PEBBLE BEACH, Calif. — Jordan Spieth likes to share the credit — and the blame, too — with his caddie.

Halfway through the U.S. Open, there's been plenty of both to go around.

On Friday, Spieth and caddie Michael Greller endured another little mishap, which, once again, was captured loud and clear by the nearby TV microphones.

The three-time major champion was dumbfounded when he hit a ball out of a fairway bunker on the second hole that careened into a rake buried in the tall grass above the bunker, causing the ball to plummet after advancing only 15 yards. He saved bogey there and shot 3-under 69 to get to 2 under for the tournament.

"If I didn't hit the rake, I don't know if it had enough to get anywhere near the green, or if it would have been way short or what, but certainly it would have been in a better position than it went to," Spieth said.

Normally, it's a caddie's job to make sure his player has a clear path out of a bunker — free of rakes, clubs or any other thing that can be legally moved out of the way.

In this case, Spieth took the blame,

"That's on me," he said. "I've just got to look at all options ahead of me. And if there are rakes in front of the bunker, typically we pull them out. But when I was in it, I couldn't see it. So it was kind of a weird set of events."

Probably good for Spieth to take responsibility, considering his exchange with Greller the day before.

After his tee shot on No. 8 went long and rolled off a cliff, TV microphones caught Spieth grilling the caddie about club selection: "Two perfect shots, Michael. You got me in the water on one and over the green on the other."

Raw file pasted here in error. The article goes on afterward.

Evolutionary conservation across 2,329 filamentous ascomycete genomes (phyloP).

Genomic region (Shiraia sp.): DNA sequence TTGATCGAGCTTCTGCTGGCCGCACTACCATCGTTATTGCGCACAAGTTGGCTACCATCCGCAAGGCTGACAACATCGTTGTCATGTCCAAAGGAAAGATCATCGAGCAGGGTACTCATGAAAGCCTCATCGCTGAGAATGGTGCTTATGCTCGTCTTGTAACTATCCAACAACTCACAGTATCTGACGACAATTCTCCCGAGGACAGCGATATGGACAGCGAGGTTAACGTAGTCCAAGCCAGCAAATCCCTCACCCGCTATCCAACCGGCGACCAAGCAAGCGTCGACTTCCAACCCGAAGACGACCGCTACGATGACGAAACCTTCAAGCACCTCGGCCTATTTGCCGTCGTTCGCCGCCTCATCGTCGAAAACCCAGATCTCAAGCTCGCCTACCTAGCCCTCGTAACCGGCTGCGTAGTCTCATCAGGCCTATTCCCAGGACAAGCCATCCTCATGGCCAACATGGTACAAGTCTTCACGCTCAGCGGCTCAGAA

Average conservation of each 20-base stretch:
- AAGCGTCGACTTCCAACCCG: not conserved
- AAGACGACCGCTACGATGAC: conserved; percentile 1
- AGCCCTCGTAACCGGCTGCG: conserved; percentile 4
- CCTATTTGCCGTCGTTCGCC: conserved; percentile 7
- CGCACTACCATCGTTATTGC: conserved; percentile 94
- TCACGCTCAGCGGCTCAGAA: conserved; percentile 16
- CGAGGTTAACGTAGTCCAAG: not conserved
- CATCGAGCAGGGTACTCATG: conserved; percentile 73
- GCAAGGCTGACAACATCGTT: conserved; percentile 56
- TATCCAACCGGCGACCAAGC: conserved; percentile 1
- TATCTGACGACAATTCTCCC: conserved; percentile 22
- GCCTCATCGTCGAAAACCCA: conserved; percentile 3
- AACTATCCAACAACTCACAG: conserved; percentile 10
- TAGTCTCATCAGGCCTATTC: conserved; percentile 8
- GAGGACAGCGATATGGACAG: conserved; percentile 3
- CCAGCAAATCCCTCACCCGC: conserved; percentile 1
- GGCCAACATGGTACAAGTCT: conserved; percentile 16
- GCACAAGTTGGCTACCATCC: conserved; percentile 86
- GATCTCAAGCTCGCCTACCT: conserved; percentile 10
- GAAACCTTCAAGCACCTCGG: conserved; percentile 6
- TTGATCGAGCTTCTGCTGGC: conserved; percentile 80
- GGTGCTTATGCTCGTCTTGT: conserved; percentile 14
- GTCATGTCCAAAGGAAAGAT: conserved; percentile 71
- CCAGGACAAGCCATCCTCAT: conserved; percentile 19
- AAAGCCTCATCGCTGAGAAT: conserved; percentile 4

Fox, apparently picking up on the tension, added "Caddie: Michael Greller" to the graphic showing Spieth's score several times when he played a shot in Friday's round.

The mics were close when Spieth hit the rake.

"Oh, it hit the rake. Oh, there's a rake there," Spieth said. "Got over the lip and hit the rake."

Greller responded: "There is a rake there."

The sometime-animated back-and-forths between player and caddie are nothing new. TV mics over the years have caught their detailed conversations, and Spieth is among the players who likes to say "We" when describing things he did on the golf course.

That might explain Spieth's lack of filter in conversations with Greller.

"I think our communication has been very successful over the last six, seven years," he said. "It's kind of all the stuff I used to hold in my head before I'm able to kind of just fall out now. And it's very important, especially when you're trying to hit small greens ... here at Pebble Beach, it's nice to have somebody looking out for you."

Rough finish pushes Molinari back down the pack: Climbing down a cliff and riding in a golf cart are among the things players mostly need to avoid when trying to contend for a U.S. Open.

Francesco Molinari did both in the span of about five minutes Friday, and a promising ride up the leaderboard turned into something much different.

Molinari played his last two holes in 3-over par to drop from second place to completely off the leaderboard, shooting 1-over 72 and finishing at 2-under 140 heading into the weekend at Pebble Beach.

"I liked it more before the last two holes," Molinari said, when asked about his position. "But, yeah, it's fine. I did what I could. Could have easily been a few over par, and I just fought with what I had."

Indeed, it was a struggle at the beginning for the Italian, who burst onto the scene with his British Open win last year and has been contending at the majors ever since.

Starting on No. 10, Molinari found only one fairway over the first eight holes, then nearly gave back his first birdie of the day, on 18, when he hit an iron off the tee and into the rough on No. 1.

But he saved par there, then made birdies on Nos. 4 and 7, and briefly stood at 5 under, in a tie for second and looking at a late tee time for Saturday.

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